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Research

This tag is associated with 28 posts

Teaching and Learning Agenda 2019/20

The summer term is often a time when people gather their thoughts for the year ahead.  The work I do with schools and colleges is largely driven by a medium term improvement agenda: combining some initial support –  establishing areas to improve in current practice, setting some goals for the next 12-18 months – and … Continue reading

10 Techniques for Retrieval Practice

Image Credit: https://emptechgroup.com/the-internet-of-things/ I’ve written about retrieval practice several times in other posts but here I just want to make it easy to lay out various alternative methods for the process of reviewing your students’ knowledge and understanding.   Before doing that, I would suggest that there are some key principles: Involve everyone:  Good techniques involve … Continue reading

The case for mixing modes of teaching: a mathematical model.

Here’s the truth.  We struggle to define the strategies that we deploy in our classrooms and, when we undertake research to identify the most effective strategies, there’s an awful lot of noise, error and variation between the conditions we’re studying in one place compared to any other.  However, various attempts have been made and we … Continue reading

Revisiting Dylan Wiliam’s Five Brilliant Formative Assessment Strategies.

In many of Dylan Wiliam’s talks and publications he references five ‘key strategies’ that support the implementation of effective formative assessment.  The five strategies each get a chapter in his excellent book Embedding Formative Assessment (2011)  which builds on the work he developed with other colleagues in the 90s and 00s. The five strategies were … Continue reading

The Roots of Rosenshine’s Principles.

I’m excited to say that I am in the process of writing a short book explaining how to implement Rosenshine’s Principles of instruction, aimed at teachers in the US.  The opportunity to do this came about after one of my ResearchEd talks about Rosenshine’s 2012 American Educator article – as explored in this post. What … Continue reading

Global profession. Global message.

It’s great to travel and see the world; but it’s great be back home. Time to unwind and reflect.  I have just returned from delivering five days of training at schools in Lebanon, UAE and Oman.  Each of the participating schools was very different, each with their own charismatic leadership teams and idiosyncratic teachers; each … Continue reading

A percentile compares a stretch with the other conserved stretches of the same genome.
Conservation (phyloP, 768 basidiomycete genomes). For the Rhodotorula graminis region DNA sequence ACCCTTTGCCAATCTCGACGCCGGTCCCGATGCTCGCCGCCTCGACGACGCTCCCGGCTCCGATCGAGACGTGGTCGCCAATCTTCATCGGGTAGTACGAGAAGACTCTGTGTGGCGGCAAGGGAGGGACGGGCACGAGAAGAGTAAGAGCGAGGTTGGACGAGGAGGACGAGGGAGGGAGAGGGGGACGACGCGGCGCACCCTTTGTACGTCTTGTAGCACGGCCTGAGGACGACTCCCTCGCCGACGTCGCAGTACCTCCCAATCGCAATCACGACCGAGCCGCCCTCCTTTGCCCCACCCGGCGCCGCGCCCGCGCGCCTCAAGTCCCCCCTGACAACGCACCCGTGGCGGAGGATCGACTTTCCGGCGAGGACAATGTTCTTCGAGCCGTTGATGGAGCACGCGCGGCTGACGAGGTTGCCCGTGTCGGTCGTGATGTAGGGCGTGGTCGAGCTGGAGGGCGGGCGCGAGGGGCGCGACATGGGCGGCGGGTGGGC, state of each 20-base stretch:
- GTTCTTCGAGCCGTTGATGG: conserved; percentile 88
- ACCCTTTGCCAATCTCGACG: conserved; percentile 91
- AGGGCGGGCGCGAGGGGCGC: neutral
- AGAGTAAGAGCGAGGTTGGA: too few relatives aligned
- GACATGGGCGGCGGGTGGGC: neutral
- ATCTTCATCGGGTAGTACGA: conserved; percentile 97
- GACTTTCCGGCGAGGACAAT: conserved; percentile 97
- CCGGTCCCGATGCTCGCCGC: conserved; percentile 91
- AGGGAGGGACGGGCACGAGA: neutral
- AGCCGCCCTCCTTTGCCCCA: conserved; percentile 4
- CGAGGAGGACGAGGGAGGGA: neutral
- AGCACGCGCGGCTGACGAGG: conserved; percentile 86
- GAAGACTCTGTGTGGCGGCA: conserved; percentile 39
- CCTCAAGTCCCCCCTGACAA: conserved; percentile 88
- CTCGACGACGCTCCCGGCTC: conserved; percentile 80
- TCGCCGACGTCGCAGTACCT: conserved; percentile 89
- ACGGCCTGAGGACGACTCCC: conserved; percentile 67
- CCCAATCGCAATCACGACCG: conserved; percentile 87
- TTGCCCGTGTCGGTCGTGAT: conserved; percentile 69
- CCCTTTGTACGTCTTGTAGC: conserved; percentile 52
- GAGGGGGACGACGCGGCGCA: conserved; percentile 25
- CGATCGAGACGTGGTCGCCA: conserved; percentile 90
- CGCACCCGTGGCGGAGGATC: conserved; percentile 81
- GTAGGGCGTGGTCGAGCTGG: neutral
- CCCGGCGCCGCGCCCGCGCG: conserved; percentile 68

Rosenshine Re-ordered. A Poster by @olicav

This blog post is simply a way to direct people to this lovely new poster by the mighty Oliver Caviglioli about the brilliant Rosenshine Principles of Instruction.  I first encountered Principles through Oliver’s original poster. It’s so widely circulated, I see it in staffrooms and classrooms all over the country.  Sometimes I have to remind people … Continue reading

Why @researchEd1 is so brilliant. And necessary.

One of the most exciting elements of the education scene in the last five years…. no, let me start again….. THE most exciting element of the education scene in the last five years as far as I’m concerned,  has been the emergence and expansion of the ResearchEd movement started by Tom Bennett in 2013.   Supported … Continue reading

Exploring Barak Rosenshine’s seminal Principles of Instruction: Why it is THE must-read for all teachers.

This post is based on a talk I gave at ResearchEd in Rugby.  The paper in question is Barak Rosenshine’s Principles of Instruction published in American Educator in 2012, downloadable in full as a pdf here: I first came across if after seeing Oliver Caviglioli’s superb graphic summary for How2 – available here: My admiration … Continue reading

Evidence-Informed Ideas Every Teacher Should Know About.

I love the idea of ‘evidence-informed wisdom’. I honestly can’t remember where I first encountered this but, essentially, it’s the idea that, as teachers we are faced with making hundreds of decisions a day – largely about how to question, how to motivate and how to adjust explanations, feedback,  and the pace and depth of … Continue reading

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